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From "Stu Hood (Commented) (JIRA)" <j...@apache.org>
Subject [jira] [Commented] (CASSANDRA-3854) Lower levels should have higher priority in LeveledCompactionStrategy
Date Fri, 24 Feb 2012 02:39:50 GMT

    [ https://issues.apache.org/jira/browse/CASSANDRA-3854?page=com.atlassian.jira.plugin.system.issuetabpanels:comment-tabpanel&focusedCommentId=13215322#comment-13215322
] 

Stu Hood commented on CASSANDRA-3854:
-------------------------------------

IMO, the original priority for this ticket was accurate... not being able to keep up with
even medium insert levels makes LeveledCompactionStrategy unusable.
                
> Lower levels should have higher priority in LeveledCompactionStrategy
> ---------------------------------------------------------------------
>
>                 Key: CASSANDRA-3854
>                 URL: https://issues.apache.org/jira/browse/CASSANDRA-3854
>             Project: Cassandra
>          Issue Type: Improvement
>          Components: Core
>    Affects Versions: 1.0.0
>            Reporter: Stu Hood
>            Priority: Minor
>              Labels: compaction, leveled
>
> In LeveledCompactionStrategy, there is a comment explaining why compactions prioritize
the top levels:
> bq. So instead, we force compacting higher levels first.  This may not minimize the number
of reads done as quickly in the short term, but it minimizes the i/o needed to compact optimially
which gives us a long term win.
> The argument is that compacting the lower levels first causes data to be re-compacted
more frequently.
> But the result of compacting the top levels first is that each compaction pass does less
total work, because the number of overlapping files in a particular level is limited to the
number of files that can be generated by a single compaction pass.
> Consider the overload example from that comment:
> {quote}
> L0: 988 [ideal: 4]
> L1: 117 [ideal: 10]
> L2: 12  [ideal: 100]
> {quote}
> Assuming that there are initially no overlapping files in L2 or L1, the current implementation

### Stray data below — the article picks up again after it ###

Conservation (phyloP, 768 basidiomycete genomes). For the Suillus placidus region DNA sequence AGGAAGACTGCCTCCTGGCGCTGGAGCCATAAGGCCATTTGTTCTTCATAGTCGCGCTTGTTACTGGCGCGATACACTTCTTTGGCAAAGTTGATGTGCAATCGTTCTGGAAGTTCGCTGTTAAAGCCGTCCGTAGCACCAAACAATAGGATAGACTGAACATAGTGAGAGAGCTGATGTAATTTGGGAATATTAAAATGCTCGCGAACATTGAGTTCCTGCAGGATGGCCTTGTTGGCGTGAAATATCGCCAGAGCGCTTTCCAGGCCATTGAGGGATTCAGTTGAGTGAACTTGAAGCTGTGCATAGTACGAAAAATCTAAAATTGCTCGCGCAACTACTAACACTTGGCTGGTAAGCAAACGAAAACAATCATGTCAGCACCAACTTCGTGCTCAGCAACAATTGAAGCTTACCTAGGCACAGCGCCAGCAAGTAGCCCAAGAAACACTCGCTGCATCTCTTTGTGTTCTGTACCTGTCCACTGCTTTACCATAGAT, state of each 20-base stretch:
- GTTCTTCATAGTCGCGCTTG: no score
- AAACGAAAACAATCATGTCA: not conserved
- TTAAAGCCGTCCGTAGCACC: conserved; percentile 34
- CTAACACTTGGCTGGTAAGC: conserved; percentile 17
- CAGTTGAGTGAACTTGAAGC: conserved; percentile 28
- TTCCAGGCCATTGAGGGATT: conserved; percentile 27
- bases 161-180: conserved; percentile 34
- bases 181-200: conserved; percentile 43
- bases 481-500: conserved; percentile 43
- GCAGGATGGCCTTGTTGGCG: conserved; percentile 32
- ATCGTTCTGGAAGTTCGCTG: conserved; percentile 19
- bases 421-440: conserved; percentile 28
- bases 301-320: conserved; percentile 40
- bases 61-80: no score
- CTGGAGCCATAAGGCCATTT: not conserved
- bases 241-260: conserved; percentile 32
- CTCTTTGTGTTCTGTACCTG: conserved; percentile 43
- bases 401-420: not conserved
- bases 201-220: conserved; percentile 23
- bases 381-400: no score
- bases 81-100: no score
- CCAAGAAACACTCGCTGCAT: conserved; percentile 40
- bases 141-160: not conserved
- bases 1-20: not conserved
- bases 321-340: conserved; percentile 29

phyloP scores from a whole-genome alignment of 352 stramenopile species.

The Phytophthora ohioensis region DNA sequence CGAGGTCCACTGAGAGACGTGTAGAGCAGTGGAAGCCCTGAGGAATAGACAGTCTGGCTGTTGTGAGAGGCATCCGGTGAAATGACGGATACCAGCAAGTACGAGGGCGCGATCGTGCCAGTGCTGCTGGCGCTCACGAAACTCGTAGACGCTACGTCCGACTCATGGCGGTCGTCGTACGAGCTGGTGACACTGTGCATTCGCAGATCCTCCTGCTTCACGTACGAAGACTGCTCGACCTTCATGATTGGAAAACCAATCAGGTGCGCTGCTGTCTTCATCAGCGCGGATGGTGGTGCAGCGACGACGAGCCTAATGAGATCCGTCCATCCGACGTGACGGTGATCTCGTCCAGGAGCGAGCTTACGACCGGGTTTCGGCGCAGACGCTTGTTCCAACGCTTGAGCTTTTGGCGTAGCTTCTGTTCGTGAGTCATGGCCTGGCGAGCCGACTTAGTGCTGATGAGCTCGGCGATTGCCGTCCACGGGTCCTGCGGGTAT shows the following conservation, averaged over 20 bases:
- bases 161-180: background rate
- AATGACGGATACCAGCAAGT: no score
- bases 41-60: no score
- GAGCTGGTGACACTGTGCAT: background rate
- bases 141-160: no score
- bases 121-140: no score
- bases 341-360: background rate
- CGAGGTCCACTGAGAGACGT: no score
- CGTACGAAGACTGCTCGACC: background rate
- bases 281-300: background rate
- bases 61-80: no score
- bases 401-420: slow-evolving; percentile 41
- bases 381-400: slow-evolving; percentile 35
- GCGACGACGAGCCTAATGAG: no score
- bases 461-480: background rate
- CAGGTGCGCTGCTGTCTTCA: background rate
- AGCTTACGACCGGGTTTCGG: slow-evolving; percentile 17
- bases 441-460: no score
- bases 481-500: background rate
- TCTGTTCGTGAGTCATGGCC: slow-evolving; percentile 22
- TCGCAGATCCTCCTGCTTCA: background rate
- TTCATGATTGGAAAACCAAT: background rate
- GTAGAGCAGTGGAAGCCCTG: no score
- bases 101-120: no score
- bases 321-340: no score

will:
> # Compact 32 files from L0 into L1 (which will cause 32 L0 files and 117 L1 files to
be compacted together)
> # Possibly compact L1 and L2 in order to remove overlapping files due to the L0 compaction
> # Repeat
> The problem with this strategy is that only every 3rd compaction will be working to drain
L0. Additionally, each compaction that occurs in L1 and L2 will be doing the minimum possible
work that can trigger a compaction (the equivalent of SizeTieredStrategy triggering the min
threshold).
> ----
> If we agree that the goal is to ensure that L0 is drained (since a proliferation of tiny
overlapping files means worst case read behavior), then a better strategy would be to start
from the lower levels, and to change compaction of L0 to not include L1. With this strategy,
the steps would be:
> # Compact 32 files from L0 (causing them to be partitioned and placed in L1)
> # Repeat
> # Compact ?? files from LN into LN+1 (existing strategy)
> # Repeat
> With this approach, L0 is quickly partitioned, considerably shortening the time during
which 988 files need to be checked. Additionally, because each level is completely drained
before moving to the next, compactions occurring within a level are triggering the equivalent
of SizeTieredStrategy's max threshold (aka, always hitting a cap of 32 involved files.)

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